• Publication
    Metadata only
    Investigation of the Flow Field and the Pressure Recovery in a Gas Turbine Exhaust Diffuser at Design, Part-Load and Over-Load Condition
    (American Society of Mechanical Engineers, 2020)
    Bauer, Maximilian
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    Hummel, Simon
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    Kegalj, Martin
    ;
    Vogt, Damian
    The performance of axial diffusers installed downstream of heavy duty gas turbines is mainly affected by the turbine load. Thereby the outflow varies in Mach number, total pressure distribution, swirl and its tip leakage flow in particular. To investigate the performance of a diffuser at different load conditions, a generic diffuser geometry has been designed at ITSM which is representative for current heavy duty gas turbine diffusers. Results are presented for three different operating conditions, each with and without tip flow respectively. Part-load, design-load and over-load operating conditions are defined and varied at the diffuser inlet in terms of Mach number, total pressure distribution and swirl. Each operating point is investigated experimentally and numerically and assessed based on its flow field as well as the pressure recovery. The diffuser performance shows a strong dependency on the inlet swirl and total pressure profile. A superimposed tip flow only influences the flow field significantly when the casing flow is weakened due to casing separation. In those cases pressure recovery increases with additional tip flow. There is a reliable prediction of the CFD simulations at designload. At part-load, CFD overpredicts the strut separation, resulting in an underpredicted overall pressure recovery. At over-load, CFD underpredicts the separation extension in the annular diffuser but overpredicts the hub wake. This leads to a better flow control in CFD with the result of an overpredicted overall pressure recovery.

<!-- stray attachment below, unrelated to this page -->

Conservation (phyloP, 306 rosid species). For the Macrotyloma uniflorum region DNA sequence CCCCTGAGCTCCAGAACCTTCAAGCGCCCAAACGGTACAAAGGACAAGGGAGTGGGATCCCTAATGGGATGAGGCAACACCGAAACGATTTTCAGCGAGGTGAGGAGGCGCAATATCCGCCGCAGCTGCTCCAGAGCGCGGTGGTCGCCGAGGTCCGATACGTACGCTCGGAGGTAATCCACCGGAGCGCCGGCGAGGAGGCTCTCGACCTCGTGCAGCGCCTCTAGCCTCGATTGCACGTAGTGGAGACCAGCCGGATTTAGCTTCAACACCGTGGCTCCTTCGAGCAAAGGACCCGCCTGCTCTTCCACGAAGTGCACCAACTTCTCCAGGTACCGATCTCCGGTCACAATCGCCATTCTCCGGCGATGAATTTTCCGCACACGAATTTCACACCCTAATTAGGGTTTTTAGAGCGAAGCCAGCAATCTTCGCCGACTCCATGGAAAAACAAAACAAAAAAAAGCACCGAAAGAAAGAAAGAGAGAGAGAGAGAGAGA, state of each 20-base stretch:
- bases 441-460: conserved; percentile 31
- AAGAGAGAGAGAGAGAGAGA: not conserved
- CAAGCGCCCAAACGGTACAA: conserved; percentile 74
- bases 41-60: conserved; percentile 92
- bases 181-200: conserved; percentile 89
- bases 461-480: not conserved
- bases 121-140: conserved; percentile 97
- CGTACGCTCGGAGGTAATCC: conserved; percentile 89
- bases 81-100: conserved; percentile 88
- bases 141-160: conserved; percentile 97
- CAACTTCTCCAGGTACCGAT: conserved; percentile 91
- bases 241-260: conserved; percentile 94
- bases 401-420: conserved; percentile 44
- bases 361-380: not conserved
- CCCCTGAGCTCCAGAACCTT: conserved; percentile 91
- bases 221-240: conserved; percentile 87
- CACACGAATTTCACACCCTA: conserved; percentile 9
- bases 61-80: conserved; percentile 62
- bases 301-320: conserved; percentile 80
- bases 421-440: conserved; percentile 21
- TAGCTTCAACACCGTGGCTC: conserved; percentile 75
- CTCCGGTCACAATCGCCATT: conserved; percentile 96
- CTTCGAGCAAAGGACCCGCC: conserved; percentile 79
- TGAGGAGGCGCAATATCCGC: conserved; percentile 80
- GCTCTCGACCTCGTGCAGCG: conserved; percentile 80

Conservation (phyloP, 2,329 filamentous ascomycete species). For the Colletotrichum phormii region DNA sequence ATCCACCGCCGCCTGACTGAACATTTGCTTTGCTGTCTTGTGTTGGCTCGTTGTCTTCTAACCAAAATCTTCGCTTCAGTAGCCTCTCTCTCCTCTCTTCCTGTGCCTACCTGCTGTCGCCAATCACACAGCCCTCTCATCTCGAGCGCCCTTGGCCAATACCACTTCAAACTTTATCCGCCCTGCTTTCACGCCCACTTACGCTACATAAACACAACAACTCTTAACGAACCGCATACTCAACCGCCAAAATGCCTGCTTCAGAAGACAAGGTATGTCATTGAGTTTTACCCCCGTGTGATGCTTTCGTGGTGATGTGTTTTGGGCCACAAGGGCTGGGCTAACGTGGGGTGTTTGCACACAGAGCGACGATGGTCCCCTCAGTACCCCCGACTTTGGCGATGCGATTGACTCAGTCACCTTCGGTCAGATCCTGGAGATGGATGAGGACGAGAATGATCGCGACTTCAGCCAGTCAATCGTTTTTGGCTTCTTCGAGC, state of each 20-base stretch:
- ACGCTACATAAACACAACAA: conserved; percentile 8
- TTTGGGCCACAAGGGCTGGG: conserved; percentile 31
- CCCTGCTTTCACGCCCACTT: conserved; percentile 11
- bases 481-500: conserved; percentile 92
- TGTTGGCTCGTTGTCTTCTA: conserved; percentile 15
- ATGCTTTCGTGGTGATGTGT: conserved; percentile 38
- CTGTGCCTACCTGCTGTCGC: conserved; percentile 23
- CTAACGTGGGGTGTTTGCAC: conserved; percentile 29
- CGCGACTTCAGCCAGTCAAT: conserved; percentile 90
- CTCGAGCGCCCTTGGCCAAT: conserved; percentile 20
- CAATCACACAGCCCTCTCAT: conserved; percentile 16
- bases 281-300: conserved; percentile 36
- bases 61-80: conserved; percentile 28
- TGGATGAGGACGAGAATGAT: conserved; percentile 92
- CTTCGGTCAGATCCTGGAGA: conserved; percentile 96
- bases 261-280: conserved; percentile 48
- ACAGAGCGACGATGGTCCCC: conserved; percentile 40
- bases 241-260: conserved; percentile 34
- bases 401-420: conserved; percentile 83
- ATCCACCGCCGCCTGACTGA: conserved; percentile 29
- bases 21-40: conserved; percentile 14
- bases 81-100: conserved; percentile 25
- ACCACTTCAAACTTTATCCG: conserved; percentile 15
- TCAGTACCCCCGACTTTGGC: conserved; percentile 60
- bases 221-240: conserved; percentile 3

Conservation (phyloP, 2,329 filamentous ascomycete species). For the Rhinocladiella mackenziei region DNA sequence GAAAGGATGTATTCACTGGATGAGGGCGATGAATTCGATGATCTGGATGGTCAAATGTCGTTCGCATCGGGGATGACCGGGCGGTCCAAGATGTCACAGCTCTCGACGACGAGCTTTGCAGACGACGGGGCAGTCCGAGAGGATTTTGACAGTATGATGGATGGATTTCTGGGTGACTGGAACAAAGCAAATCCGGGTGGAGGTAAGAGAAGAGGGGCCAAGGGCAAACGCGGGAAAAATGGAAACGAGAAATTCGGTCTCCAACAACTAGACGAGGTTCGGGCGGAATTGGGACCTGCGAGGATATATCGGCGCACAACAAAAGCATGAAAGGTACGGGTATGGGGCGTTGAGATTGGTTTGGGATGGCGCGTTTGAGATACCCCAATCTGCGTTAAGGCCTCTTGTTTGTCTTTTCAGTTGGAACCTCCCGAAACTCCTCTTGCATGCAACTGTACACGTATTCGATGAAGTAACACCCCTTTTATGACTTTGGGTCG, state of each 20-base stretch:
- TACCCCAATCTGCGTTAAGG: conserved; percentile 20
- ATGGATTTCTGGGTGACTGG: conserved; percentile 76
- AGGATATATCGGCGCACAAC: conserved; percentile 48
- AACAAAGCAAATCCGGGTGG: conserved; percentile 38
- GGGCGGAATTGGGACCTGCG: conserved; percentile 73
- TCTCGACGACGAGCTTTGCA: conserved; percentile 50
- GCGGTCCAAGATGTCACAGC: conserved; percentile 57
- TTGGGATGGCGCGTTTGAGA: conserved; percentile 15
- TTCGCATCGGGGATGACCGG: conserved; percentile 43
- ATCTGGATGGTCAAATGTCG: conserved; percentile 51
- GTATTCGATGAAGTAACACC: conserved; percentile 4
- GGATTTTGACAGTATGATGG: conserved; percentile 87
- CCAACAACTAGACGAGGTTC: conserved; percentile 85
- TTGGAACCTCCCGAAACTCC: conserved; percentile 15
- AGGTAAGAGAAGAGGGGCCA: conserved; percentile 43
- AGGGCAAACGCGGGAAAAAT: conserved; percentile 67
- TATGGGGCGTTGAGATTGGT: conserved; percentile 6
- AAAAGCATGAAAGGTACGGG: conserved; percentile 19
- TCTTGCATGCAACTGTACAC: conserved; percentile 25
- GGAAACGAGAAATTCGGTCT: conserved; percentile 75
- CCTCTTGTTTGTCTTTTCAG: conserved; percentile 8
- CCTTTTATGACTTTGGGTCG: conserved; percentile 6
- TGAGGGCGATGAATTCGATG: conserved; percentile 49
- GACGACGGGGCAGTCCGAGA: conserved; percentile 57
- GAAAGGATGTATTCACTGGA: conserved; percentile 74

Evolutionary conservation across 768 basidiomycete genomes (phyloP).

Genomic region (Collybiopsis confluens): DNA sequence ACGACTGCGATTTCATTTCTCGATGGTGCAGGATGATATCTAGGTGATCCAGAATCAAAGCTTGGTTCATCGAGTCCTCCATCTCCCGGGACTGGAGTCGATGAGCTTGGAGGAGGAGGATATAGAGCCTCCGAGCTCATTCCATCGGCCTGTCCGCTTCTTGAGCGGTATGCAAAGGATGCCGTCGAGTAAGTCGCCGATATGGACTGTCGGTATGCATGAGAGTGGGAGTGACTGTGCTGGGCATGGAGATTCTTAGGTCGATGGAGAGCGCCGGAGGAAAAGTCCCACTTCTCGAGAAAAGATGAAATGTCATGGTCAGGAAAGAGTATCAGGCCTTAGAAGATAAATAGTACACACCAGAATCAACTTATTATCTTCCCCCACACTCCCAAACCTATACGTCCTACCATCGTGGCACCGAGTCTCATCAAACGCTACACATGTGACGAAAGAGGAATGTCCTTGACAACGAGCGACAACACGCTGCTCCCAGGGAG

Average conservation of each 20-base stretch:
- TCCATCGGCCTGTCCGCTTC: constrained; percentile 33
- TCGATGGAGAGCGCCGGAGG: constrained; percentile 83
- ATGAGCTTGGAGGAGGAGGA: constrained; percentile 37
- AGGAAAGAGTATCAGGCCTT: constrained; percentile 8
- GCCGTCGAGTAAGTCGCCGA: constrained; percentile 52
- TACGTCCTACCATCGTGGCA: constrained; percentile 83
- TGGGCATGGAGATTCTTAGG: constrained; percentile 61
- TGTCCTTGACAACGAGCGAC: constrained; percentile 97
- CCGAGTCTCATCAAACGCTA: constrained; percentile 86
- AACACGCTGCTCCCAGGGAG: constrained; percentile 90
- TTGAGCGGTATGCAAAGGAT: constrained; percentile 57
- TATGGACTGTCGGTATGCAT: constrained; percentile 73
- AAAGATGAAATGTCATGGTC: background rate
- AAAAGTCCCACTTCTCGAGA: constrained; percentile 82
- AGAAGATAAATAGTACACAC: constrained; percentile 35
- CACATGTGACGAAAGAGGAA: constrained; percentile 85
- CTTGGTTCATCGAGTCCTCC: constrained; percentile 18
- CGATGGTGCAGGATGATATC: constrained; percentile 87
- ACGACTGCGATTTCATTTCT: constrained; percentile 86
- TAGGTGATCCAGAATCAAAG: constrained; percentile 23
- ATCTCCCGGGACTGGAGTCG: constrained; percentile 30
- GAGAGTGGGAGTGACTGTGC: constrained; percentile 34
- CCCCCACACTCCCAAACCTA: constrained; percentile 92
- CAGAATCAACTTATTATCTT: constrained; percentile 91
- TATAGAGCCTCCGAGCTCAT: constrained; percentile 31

• Publication
    Metadata only
    Secondary Flow Measurements in a Compressor Cascade Using 3D LDA/PDA: Part B: Dispersed Phase Effects on Flow Topology
    (ASME, 2019-11-05)
    Harbeck, Janneck Christoph
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    Geist, Silvio
    ;
    Joos, Franz